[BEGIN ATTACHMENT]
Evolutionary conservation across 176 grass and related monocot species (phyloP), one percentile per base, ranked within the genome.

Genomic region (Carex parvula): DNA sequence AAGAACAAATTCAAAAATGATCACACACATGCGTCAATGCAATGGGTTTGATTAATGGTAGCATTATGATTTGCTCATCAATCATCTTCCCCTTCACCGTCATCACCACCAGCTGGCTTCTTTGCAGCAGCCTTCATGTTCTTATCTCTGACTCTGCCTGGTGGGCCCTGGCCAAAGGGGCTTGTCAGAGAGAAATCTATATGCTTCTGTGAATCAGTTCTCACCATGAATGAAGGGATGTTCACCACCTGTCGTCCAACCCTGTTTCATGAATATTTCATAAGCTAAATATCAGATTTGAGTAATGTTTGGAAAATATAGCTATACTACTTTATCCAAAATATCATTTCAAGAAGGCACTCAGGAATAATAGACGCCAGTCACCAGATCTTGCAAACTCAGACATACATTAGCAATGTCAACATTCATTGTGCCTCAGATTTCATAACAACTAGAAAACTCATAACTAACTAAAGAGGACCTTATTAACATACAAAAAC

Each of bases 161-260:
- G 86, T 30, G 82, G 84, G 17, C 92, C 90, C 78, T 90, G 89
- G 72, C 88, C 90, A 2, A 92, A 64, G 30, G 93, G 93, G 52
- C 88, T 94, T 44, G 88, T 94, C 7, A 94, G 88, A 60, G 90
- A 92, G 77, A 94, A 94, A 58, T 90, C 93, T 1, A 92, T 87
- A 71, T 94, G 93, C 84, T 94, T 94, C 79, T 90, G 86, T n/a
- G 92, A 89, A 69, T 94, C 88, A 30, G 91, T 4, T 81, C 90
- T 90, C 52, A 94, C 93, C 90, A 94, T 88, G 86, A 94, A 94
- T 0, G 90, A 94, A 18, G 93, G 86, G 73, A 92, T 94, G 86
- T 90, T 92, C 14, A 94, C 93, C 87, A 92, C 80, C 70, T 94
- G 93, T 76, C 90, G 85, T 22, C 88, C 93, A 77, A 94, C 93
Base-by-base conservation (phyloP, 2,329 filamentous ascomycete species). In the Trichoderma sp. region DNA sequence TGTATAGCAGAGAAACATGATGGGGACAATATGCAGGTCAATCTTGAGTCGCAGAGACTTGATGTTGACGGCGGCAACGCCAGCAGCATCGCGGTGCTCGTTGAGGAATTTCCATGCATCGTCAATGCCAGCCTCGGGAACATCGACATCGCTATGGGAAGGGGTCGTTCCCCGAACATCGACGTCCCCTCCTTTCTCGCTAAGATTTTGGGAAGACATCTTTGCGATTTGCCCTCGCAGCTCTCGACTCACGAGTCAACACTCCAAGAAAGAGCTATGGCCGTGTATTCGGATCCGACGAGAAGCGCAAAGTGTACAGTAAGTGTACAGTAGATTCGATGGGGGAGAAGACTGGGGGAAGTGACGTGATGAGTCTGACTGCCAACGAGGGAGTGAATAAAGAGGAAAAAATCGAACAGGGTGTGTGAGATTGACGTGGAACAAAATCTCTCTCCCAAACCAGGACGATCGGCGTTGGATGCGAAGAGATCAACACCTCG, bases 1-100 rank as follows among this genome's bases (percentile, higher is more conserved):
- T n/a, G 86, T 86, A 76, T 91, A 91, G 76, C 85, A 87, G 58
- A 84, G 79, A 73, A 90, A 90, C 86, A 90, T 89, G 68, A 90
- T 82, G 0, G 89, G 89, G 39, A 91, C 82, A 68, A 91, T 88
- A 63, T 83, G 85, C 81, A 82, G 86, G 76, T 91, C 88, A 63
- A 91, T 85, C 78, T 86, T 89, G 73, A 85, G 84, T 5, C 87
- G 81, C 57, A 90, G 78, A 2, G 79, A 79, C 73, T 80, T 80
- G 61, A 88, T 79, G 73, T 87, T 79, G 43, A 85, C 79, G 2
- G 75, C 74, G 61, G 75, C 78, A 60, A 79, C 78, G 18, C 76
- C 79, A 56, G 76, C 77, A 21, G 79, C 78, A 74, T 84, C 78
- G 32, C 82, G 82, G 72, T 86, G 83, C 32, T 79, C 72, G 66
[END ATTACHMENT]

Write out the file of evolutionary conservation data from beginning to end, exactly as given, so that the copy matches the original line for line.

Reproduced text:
Evolutionary conservation across 176 grass and related monocot species (phyloP), one percentile per base, ranked within the genome.

Genomic region (Carex parvula): DNA sequence AAGAACAAATTCAAAAATGATCACACACATGCGTCAATGCAATGGGTTTGATTAATGGTAGCATTATGATTTGCTCATCAATCATCTTCCCCTTCACCGTCATCACCACCAGCTGGCTTCTTTGCAGCAGCCTTCATGTTCTTATCTCTGACTCTGCCTGGTGGGCCCTGGCCAAAGGGGCTTGTCAGAGAGAAATCTATATGCTTCTGTGAATCAGTTCTCACCATGAATGAAGGGATGTTCACCACCTGTCGTCCAACCCTGTTTCATGAATATTTCATAAGCTAAATATCAGATTTGAGTAATGTTTGGAAAATATAGCTATACTACTTTATCCAAAATATCATTTCAAGAAGGCACTCAGGAATAATAGACGCCAGTCACCAGATCTTGCAAACTCAGACATACATTAGCAATGTCAACATTCATTGTGCCTCAGATTTCATAACAACTAGAAAACTCATAACTAACTAAAGAGGACCTTATTAACATACAAAAAC

Each of bases 161-260:
- G 86, T 30, G 82, G 84, G 17, C 92, C 90, C 78, T 90, G 89
- G 72, C 88, C 90, A 2, A 92, A 64, G 30, G 93, G 93, G 52
- C 88, T 94, T 44, G 88, T 94, C 7, A 94, G 88, A 60, G 90
- A 92, G 77, A 94, A 94, A 58, T 90, C 93, T 1, A 92, T 87
- A 71, T 94, G 93, C 84, T 94, T 94, C 79, T 90, G 86, T n/a
- G 92, A 89, A 69, T 94, C 88, A 30, G 91, T 4, T 81, C 90
- T 90, C 52, A 94, C 93, C 90, A 94, T 88, G 86, A 94, A 94
- T 0, G 90, A 94, A 18, G 93, G 86, G 73, A 92, T 94, G 86
- T 90, T 92, C 14, A 94, C 93, C 87, A 92, C 80, C 70, T 94
- G 93, T 76, C 90, G 85, T 22, C 88, C 93, A 77, A 94, C 93
Base-by-base conservation (phyloP, 2,329 filamentous ascomycete species). In the Trichoderma sp. region DNA sequence TGTATAGCAGAGAAACATGATGGGGACAATATGCAGGTCAATCTTGAGTCGCAGAGACTTGATGTTGACGGCGGCAACGCCAGCAGCATCGCGGTGCTCGTTGAGGAATTTCCATGCATCGTCAATGCCAGCCTCGGGAACATCGACATCGCTATGGGAAGGGGTCGTTCCCCGAACATCGACGTCCCCTCCTTTCTCGCTAAGATTTTGGGAAGACATCTTTGCGATTTGCCCTCGCAGCTCTCGACTCACGAGTCAACACTCCAAGAAAGAGCTATGGCCGTGTATTCGGATCCGACGAGAAGCGCAAAGTGTACAGTAAGTGTACAGTAGATTCGATGGGGGAGAAGACTGGGGGAAGTGACGTGATGAGTCTGACTGCCAACGAGGGAGTGAATAAAGAGGAAAAAATCGAACAGGGTGTGTGAGATTGACGTGGAACAAAATCTCTCTCCCAAACCAGGACGATCGGCGTTGGATGCGAAGAGATCAACACCTCG, bases 1-100 rank as follows among this genome's bases (percentile, higher is more conserved):
- T n/a, G 86, T 86, A 76, T 91, A 91, G 76, C 85, A 87, G 58
- A 84, G 79, A 73, A 90, A 90, C 86, A 90, T 89, G 68, A 90
- T 82, G 0, G 89, G 89, G 39, A 91, C 82, A 68, A 91, T 88
- A 63, T 83, G 85, C 81, A 82, G 86, G 76, T 91, C 88, A 63
- A 91, T 85, C 78, T 86, T 89, G 73, A 85, G 84, T 5, C 87
- G 81, C 57, A 90, G 78, A 2, G 79, A 79, C 73, T 80, T 80
- G 61, A 88, T 79, G 73, T 87, T 79, G 43, A 85, C 79, G 2
- G 75, C 74, G 61, G 75, C 78, A 60, A 79, C 78, G 18, C 76
- C 79, A 56, G 76, C 77, A 21, G 79, C 78, A 74, T 84, C 78
- G 32, C 82, G 82, G 72, T 86, G 83, C 32, T 79, C 72, G 66